Like the Japanese over 900 years ago, preparing Matcha is a ritual that brings calm and focus as much as the tea itself. In making your Matcha in the traditional method, you’ll need a few Japanese tea tools to assist. Here’s a helpful list on what you’ll need and a bit of background into this centuries-old practice.
Here is what you’ll need:
In Japanese: chashaku. This tool is a bamboo spoon for scooping matcha into your chakoshi or chawan.
In Japanese: chakoshi. A strainer, a more modern Matcha tool, sifts matcha powder into your chawan to ensure a smooth texture.
In Japanese: chawan. Matcha bowls typically have a wide, flat base and straight edges to help facilitate whisking. They are sometimes great works of art and kept in families over generations. Chawan are classically handmade in the Japanese style of wabi sabi which, simply stated, means perfectly imperfect. Wabi-sabi is the mindset of understanding and embracing imperfections for a more peaceful life.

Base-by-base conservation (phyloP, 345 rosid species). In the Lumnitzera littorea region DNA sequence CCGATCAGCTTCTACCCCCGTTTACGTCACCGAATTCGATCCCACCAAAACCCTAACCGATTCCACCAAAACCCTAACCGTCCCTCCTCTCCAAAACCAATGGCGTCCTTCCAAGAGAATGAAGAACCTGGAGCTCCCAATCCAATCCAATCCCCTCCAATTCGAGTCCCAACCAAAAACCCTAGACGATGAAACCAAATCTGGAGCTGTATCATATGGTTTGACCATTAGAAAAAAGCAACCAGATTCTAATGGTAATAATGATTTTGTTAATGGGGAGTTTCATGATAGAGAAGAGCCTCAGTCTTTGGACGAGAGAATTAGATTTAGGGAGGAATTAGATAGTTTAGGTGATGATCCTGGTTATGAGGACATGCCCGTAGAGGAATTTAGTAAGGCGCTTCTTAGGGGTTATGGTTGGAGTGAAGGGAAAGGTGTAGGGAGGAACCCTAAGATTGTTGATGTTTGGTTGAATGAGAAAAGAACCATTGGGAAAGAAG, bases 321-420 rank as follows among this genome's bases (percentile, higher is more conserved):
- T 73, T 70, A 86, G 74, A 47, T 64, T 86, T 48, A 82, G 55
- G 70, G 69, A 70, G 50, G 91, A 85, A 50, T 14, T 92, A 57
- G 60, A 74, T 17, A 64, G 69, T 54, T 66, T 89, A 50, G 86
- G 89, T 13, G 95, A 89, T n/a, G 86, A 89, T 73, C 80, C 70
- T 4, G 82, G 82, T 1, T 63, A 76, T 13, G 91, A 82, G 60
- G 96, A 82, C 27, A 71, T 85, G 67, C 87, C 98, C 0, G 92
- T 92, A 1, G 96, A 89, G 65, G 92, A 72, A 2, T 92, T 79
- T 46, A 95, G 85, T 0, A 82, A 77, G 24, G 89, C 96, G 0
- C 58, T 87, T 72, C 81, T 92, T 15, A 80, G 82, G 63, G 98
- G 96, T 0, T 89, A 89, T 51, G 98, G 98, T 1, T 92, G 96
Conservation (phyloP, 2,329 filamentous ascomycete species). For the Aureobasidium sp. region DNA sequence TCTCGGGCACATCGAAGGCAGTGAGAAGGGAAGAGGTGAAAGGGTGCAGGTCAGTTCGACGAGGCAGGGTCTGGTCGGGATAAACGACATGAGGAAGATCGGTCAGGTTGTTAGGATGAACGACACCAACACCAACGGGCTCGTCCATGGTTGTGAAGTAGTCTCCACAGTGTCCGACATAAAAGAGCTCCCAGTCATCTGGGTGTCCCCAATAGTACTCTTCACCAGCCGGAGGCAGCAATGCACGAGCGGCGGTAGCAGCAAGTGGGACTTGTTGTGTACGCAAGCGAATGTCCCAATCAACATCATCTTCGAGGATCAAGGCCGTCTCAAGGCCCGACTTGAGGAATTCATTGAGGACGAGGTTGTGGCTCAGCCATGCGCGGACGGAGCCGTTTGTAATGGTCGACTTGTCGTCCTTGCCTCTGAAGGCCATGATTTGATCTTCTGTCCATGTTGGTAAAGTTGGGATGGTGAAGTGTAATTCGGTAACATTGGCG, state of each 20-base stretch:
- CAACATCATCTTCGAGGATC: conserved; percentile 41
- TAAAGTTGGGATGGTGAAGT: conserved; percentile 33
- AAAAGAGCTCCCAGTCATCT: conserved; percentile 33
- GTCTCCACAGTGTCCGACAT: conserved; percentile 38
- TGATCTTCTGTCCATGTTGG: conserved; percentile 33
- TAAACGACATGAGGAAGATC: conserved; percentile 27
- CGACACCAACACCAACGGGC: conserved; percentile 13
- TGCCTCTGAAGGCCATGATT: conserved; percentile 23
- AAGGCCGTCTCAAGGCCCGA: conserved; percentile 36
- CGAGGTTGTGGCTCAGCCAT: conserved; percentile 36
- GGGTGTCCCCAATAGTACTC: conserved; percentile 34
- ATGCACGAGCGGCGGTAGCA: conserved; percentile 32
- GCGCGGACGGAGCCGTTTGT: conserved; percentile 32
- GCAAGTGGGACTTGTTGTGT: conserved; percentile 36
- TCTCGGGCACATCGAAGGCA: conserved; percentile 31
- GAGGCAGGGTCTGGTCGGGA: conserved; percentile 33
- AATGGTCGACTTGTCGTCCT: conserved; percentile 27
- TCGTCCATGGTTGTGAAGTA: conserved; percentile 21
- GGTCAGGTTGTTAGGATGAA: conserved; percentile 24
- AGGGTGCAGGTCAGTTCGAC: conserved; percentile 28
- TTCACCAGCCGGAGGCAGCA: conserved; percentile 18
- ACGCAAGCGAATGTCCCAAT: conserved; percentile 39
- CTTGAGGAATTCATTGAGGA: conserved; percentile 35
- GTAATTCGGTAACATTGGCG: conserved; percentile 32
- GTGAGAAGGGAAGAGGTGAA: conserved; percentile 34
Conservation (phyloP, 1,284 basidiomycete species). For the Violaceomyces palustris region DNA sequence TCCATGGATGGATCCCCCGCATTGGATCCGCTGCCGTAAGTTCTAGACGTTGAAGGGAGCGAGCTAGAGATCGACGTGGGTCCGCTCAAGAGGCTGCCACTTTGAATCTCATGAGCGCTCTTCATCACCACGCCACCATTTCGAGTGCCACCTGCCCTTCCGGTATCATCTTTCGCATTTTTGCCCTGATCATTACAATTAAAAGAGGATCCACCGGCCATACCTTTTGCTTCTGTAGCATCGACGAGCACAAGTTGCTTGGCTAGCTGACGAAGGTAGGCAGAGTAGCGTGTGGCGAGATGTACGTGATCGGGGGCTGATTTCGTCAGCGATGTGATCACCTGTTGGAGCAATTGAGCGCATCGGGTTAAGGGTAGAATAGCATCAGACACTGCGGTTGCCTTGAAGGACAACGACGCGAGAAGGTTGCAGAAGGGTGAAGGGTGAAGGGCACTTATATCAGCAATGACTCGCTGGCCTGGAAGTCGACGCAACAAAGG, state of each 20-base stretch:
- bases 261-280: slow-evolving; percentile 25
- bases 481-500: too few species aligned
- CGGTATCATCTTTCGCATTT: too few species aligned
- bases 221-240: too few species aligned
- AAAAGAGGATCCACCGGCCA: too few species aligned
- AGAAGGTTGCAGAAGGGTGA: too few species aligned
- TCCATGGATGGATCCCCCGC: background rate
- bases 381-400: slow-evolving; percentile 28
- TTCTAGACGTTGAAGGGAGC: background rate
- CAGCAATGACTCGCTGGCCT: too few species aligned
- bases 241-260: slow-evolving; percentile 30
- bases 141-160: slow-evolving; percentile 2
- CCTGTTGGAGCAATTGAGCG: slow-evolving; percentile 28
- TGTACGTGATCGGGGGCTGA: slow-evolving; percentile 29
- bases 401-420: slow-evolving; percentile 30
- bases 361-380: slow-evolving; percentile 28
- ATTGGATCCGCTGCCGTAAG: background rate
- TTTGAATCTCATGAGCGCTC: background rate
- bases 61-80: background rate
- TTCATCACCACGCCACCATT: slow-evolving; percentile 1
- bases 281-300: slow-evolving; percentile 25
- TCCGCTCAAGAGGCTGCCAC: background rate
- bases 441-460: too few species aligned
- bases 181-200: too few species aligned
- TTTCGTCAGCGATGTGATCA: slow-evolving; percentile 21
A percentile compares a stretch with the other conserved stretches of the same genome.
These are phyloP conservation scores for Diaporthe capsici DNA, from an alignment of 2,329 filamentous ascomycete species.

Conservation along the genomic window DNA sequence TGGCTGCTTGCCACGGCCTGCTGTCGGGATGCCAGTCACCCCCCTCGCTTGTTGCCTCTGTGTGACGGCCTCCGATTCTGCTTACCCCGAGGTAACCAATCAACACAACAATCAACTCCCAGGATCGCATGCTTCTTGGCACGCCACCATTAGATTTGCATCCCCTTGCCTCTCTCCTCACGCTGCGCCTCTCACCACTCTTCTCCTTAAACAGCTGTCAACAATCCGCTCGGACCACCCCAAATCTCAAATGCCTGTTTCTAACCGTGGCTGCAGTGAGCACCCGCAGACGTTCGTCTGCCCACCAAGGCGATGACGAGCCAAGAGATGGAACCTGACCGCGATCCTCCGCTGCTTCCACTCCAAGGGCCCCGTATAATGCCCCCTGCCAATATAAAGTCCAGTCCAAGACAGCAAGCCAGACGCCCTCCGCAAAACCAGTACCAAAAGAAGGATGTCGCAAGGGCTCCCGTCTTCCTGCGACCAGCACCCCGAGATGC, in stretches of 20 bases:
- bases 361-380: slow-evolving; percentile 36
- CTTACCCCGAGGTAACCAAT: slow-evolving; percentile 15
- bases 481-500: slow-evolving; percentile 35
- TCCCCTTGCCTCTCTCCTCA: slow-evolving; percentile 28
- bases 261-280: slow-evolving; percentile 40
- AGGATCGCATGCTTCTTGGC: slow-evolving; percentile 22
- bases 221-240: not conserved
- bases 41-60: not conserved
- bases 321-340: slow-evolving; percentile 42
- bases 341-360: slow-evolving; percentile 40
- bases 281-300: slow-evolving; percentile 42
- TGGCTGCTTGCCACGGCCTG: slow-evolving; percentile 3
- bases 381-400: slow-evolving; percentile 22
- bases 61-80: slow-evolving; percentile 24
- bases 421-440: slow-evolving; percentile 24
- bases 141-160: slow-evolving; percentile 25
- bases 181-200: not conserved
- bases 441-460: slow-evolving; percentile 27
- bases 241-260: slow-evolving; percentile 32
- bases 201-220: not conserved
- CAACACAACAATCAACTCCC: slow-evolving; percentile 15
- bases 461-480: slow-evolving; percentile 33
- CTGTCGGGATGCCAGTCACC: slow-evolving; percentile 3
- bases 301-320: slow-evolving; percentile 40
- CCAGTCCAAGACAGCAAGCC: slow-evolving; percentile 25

In Japanese: chasen. The Matcha whisk is made of hand-stripped bamboo. Whisk your matcha in a ‘W’ shape until frothy without scraping the whisk on the bottom of the bowl for whisk longevity and a perfectly frothy cup!
Matcha whisk holder
In Japanese: kusenaoshi. To maintain your chasen, keep it on a whisk holder to hold its shape and durability.
For your own Matcha ritual at home, we suggest using ceremonial Matcha. Here’s how to use your matcha accessories and make a ceremonial matcha shot.
For more great ways to enjoy Matcha at home, download our Matcha Recipe Guide.